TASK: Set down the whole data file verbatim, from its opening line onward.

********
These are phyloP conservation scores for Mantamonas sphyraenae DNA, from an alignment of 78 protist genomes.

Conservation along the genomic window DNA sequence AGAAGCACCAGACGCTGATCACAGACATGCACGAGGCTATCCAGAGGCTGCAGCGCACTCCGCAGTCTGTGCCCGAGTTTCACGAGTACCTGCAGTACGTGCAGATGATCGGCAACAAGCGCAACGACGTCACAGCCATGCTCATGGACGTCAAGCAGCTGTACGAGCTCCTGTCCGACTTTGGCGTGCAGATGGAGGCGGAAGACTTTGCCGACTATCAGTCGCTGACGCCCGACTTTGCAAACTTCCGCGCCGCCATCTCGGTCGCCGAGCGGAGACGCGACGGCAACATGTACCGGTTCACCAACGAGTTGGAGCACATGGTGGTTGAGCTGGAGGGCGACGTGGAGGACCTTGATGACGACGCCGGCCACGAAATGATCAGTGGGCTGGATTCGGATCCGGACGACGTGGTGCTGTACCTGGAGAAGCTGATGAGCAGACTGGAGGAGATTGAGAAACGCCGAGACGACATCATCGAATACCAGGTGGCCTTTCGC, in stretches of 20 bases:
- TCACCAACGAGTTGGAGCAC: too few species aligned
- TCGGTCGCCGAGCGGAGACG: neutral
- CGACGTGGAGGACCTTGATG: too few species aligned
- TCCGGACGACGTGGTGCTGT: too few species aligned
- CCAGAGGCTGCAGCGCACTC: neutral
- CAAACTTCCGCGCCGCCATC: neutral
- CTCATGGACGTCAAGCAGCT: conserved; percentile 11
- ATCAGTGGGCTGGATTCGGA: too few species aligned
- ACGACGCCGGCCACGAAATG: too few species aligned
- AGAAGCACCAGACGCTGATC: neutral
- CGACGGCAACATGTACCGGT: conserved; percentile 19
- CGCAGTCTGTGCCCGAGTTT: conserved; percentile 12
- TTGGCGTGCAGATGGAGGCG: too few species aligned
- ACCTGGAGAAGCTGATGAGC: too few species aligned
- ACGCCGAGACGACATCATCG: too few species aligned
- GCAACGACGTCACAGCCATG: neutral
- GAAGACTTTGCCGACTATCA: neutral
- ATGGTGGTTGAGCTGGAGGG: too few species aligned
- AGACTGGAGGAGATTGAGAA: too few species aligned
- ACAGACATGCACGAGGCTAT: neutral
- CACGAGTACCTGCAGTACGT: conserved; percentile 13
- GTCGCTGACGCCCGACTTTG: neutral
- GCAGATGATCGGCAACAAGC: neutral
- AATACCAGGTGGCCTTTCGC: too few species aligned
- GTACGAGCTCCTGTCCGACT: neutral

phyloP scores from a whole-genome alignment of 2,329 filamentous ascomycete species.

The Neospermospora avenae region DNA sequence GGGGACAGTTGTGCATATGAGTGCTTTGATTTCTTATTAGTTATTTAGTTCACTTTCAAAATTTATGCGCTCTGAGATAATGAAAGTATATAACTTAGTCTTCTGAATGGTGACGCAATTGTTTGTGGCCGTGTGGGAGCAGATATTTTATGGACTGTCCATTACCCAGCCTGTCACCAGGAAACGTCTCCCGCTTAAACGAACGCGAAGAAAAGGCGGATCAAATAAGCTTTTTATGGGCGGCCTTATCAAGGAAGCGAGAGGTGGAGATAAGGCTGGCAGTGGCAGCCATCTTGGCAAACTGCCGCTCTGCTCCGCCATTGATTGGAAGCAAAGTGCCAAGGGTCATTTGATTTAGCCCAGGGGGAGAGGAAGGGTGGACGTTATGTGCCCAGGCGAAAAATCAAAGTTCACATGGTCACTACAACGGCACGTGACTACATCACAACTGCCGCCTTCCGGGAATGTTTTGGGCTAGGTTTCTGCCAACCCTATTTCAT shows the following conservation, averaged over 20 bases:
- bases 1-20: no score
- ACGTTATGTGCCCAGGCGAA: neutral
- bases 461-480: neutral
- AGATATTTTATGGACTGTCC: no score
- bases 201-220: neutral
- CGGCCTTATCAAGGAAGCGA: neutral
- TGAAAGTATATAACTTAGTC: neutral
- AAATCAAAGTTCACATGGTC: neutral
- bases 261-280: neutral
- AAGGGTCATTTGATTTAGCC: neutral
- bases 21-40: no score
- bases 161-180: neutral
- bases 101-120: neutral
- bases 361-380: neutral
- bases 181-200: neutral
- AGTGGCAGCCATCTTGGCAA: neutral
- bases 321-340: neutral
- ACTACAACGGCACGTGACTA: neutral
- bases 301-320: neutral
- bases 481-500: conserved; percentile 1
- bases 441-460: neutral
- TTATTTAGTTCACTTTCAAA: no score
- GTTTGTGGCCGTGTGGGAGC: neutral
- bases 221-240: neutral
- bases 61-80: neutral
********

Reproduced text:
These are phyloP conservation scores for Mantamonas sphyraenae DNA, from an alignment of 78 protist genomes.

Conservation along the genomic window DNA sequence AGAAGCACCAGACGCTGATCACAGACATGCACGAGGCTATCCAGAGGCTGCAGCGCACTCCGCAGTCTGTGCCCGAGTTTCACGAGTACCTGCAGTACGTGCAGATGATCGGCAACAAGCGCAACGACGTCACAGCCATGCTCATGGACGTCAAGCAGCTGTACGAGCTCCTGTCCGACTTTGGCGTGCAGATGGAGGCGGAAGACTTTGCCGACTATCAGTCGCTGACGCCCGACTTTGCAAACTTCCGCGCCGCCATCTCGGTCGCCGAGCGGAGACGCGACGGCAACATGTACCGGTTCACCAACGAGTTGGAGCACATGGTGGTTGAGCTGGAGGGCGACGTGGAGGACCTTGATGACGACGCCGGCCACGAAATGATCAGTGGGCTGGATTCGGATCCGGACGACGTGGTGCTGTACCTGGAGAAGCTGATGAGCAGACTGGAGGAGATTGAGAAACGCCGAGACGACATCATCGAATACCAGGTGGCCTTTCGC, in stretches of 20 bases:
- TCACCAACGAGTTGGAGCAC: too few species aligned
- TCGGTCGCCGAGCGGAGACG: neutral
- CGACGTGGAGGACCTTGATG: too few species aligned
- TCCGGACGACGTGGTGCTGT: too few species aligned
- CCAGAGGCTGCAGCGCACTC: neutral
- CAAACTTCCGCGCCGCCATC: neutral
- CTCATGGACGTCAAGCAGCT: conserved; percentile 11
- ATCAGTGGGCTGGATTCGGA: too few species aligned
- ACGACGCCGGCCACGAAATG: too few species aligned
- AGAAGCACCAGACGCTGATC: neutral
- CGACGGCAACATGTACCGGT: conserved; percentile 19
- CGCAGTCTGTGCCCGAGTTT: conserved; percentile 12
- TTGGCGTGCAGATGGAGGCG: too few species aligned
- ACCTGGAGAAGCTGATGAGC: too few species aligned
- ACGCCGAGACGACATCATCG: too few species aligned
- GCAACGACGTCACAGCCATG: neutral
- GAAGACTTTGCCGACTATCA: neutral
- ATGGTGGTTGAGCTGGAGGG: too few species aligned
- AGACTGGAGGAGATTGAGAA: too few species aligned
- ACAGACATGCACGAGGCTAT: neutral
- CACGAGTACCTGCAGTACGT: conserved; percentile 13
- GTCGCTGACGCCCGACTTTG: neutral
- GCAGATGATCGGCAACAAGC: neutral
- AATACCAGGTGGCCTTTCGC: too few species aligned
- GTACGAGCTCCTGTCCGACT: neutral

phyloP scores from a whole-genome alignment of 2,329 filamentous ascomycete species.

The Neospermospora avenae region DNA sequence GGGGACAGTTGTGCATATGAGTGCTTTGATTTCTTATTAGTTATTTAGTTCACTTTCAAAATTTATGCGCTCTGAGATAATGAAAGTATATAACTTAGTCTTCTGAATGGTGACGCAATTGTTTGTGGCCGTGTGGGAGCAGATATTTTATGGACTGTCCATTACCCAGCCTGTCACCAGGAAACGTCTCCCGCTTAAACGAACGCGAAGAAAAGGCGGATCAAATAAGCTTTTTATGGGCGGCCTTATCAAGGAAGCGAGAGGTGGAGATAAGGCTGGCAGTGGCAGCCATCTTGGCAAACTGCCGCTCTGCTCCGCCATTGATTGGAAGCAAAGTGCCAAGGGTCATTTGATTTAGCCCAGGGGGAGAGGAAGGGTGGACGTTATGTGCCCAGGCGAAAAATCAAAGTTCACATGGTCACTACAACGGCACGTGACTACATCACAACTGCCGCCTTCCGGGAATGTTTTGGGCTAGGTTTCTGCCAACCCTATTTCAT shows the following conservation, averaged over 20 bases:
- bases 1-20: no score
- ACGTTATGTGCCCAGGCGAA: neutral
- bases 461-480: neutral
- AGATATTTTATGGACTGTCC: no score
- bases 201-220: neutral
- CGGCCTTATCAAGGAAGCGA: neutral
- TGAAAGTATATAACTTAGTC: neutral
- AAATCAAAGTTCACATGGTC: neutral
- bases 261-280: neutral
- AAGGGTCATTTGATTTAGCC: neutral
- bases 21-40: no score
- bases 161-180: neutral
- bases 101-120: neutral
- bases 361-380: neutral
- bases 181-200: neutral
- AGTGGCAGCCATCTTGGCAA: neutral
- bases 321-340: neutral
- ACTACAACGGCACGTGACTA: neutral
- bases 301-320: neutral
- bases 481-500: conserved; percentile 1
- bases 441-460: neutral
- TTATTTAGTTCACTTTCAAA: no score
- GTTTGTGGCCGTGTGGGAGC: neutral
- bases 221-240: neutral
- bases 61-80: neutral